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In light of COVID-19, the world is changing more rapidly than anyone could have predicted. One of the most likely outcomes will be an economic downturn. How will Gen Z react?
As the generation with the greatest potential buying power, Gen Z remains a key audience for brands across all categories. How will this important market segment react to the first major economic crisis it will encounter in adulthood? Only time will tell, but it might be possible to make some predictions based on the core values they have displayed thus far.
Gen Z has already shown that they are more financially practical than their Millennial counterparts, most likely because they were young children during the 2008 recession. Even as kids, they observed their parents struggling to overcome debt and unemployment, and as a result, they learned to be more careful with their own money. Based on this history, Gen Z should be well-positioned to weather the impending recession.
We're still in the early days of this economic crisis, but Business Insider has reported that Gen Z has already cut back on spending. A survey released in March showed that 41 percent of Gen Z participants were cutting back on spending in preparation for the pandemic, and 49 percent of them reported an impact on their purchasing decisions.
However, Gen Z certainly hasn’t stopped shopping altogether, but our own UNiDAYS survey of verified students on the UNiDAYS Platform showed that—not surprisingly—the focus of their shopping has shifted:
The ability to gain real-time insight from Gen Z consumers is more important now than ever before. If your brand is looking to instantly and easily connect with a verified audience of 13M+ Gen Z students, then The UNiDAYS Platform is your solution.
In addition to getting food and other essential items delivered, Gen Z is also spending on at-home fitness solutions, entertainment, and gaming technologies.
University-aged Gen Zs have already demonstrated that they are more pragmatic than idealistic by choosing majors that eventually pay well and institutions that best match their financial needs. In fact, 80 percent of Zs say their motivation for studying at university is to earn a higher salary.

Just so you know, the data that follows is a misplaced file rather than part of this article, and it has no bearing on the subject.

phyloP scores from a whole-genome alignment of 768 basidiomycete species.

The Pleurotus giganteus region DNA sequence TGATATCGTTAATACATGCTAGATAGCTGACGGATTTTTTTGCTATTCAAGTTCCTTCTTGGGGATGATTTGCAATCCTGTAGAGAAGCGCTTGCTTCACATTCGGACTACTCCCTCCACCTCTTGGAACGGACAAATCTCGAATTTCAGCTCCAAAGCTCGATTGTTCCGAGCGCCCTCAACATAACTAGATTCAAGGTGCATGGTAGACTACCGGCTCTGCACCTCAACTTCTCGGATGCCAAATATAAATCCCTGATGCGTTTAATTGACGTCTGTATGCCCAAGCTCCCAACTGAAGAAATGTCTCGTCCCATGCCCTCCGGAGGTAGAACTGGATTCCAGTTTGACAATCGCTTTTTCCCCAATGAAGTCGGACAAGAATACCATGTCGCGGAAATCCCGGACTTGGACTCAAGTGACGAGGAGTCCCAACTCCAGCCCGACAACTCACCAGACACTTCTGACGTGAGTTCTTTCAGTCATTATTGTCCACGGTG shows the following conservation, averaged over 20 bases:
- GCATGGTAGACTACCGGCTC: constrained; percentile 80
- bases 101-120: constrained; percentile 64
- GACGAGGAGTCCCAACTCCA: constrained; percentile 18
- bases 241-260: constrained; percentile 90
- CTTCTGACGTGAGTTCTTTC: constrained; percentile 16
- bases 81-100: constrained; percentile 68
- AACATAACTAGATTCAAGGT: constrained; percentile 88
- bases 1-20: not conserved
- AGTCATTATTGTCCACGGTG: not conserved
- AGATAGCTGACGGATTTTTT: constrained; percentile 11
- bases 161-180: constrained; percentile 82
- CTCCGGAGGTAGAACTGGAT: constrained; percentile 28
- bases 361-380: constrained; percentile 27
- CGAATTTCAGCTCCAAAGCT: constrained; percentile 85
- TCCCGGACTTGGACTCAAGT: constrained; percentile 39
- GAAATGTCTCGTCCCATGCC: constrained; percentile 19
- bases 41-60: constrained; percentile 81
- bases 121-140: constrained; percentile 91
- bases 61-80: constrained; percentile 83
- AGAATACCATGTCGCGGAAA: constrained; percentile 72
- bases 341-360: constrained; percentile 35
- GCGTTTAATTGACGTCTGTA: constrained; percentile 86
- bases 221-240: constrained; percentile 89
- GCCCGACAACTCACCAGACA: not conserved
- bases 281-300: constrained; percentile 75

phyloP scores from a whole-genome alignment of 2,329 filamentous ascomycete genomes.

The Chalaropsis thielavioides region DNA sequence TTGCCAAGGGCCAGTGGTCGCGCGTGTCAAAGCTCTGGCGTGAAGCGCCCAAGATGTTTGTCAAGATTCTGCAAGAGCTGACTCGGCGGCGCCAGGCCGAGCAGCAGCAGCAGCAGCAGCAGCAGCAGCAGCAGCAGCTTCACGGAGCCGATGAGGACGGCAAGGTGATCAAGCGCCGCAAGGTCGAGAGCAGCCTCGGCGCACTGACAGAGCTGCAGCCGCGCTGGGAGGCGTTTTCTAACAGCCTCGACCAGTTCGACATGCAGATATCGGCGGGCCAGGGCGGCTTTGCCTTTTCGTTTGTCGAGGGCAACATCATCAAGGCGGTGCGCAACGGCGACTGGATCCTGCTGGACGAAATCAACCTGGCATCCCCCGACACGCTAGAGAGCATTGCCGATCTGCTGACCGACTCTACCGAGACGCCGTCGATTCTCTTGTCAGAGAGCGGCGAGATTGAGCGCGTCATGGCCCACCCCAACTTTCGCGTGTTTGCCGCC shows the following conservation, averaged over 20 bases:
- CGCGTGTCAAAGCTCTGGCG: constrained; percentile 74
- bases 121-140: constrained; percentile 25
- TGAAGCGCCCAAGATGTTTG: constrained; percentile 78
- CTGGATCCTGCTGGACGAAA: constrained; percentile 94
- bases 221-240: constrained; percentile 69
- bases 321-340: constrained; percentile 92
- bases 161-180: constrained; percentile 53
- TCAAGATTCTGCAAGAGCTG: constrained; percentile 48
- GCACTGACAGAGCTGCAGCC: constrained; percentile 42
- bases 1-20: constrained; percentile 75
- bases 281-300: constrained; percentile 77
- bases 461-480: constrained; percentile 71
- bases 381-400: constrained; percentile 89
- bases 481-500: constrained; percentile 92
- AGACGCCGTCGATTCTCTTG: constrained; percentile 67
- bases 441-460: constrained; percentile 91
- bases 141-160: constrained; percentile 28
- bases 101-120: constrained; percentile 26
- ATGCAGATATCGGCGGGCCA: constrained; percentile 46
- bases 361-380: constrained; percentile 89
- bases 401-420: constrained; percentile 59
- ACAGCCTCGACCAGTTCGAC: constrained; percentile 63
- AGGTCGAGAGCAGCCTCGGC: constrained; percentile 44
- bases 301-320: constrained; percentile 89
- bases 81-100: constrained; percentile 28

They are also conscious of minimizing student debt, and therefore they choose schools based on affordability, not prestige. For Gen Zers who are about to graduate, an economic downturn is similar to that of Millennials in 2008, as they look to start their careers during a time of high unemployment and economic uncertainty. Internships have been canceled, hiring has been put on hold, and layoffs abound.
Gen Z seems to have been hit particularly hard. According to Business Insider, “Nearly a third of Gen Z workers have already reported being put on leave by their employers, compared to just 13% of older workers between the ages of 35 and 54.” A Harris Poll also showed that Gen Z is experiencing layoffs at three times the rate of older generations. All of this adds up to the potential that Gen Zs will tighten their belts even more and approach the financial downturn with great caution and conservative spending.
As wallets constrict, it’s more important than ever for brands to position themselves positively in the eyes of Gen Z. Our Gen Z and Money report showed that some of the key values and behaviors this group embodies include:
Social distancing has allowed for even more time online and less time in stores, reinforcing Gen Z’s preference for mobile searching and purchasing. This indicates that brands should shift even more focus to their digital interaction with Zs.
However, a shift to a digital-first presence doesn’t automatically guarantee your brand will resonate with Gen Z. As we move toward an economic downturn, be sure to align your brand strategy with Gen Z values, including:
Gen Z financial habits have been studied in the past and will no doubt be a hot topic as the world enters a new reality. Have a look at our COVID-19 Performance Impact Report to get ahead of the curve.
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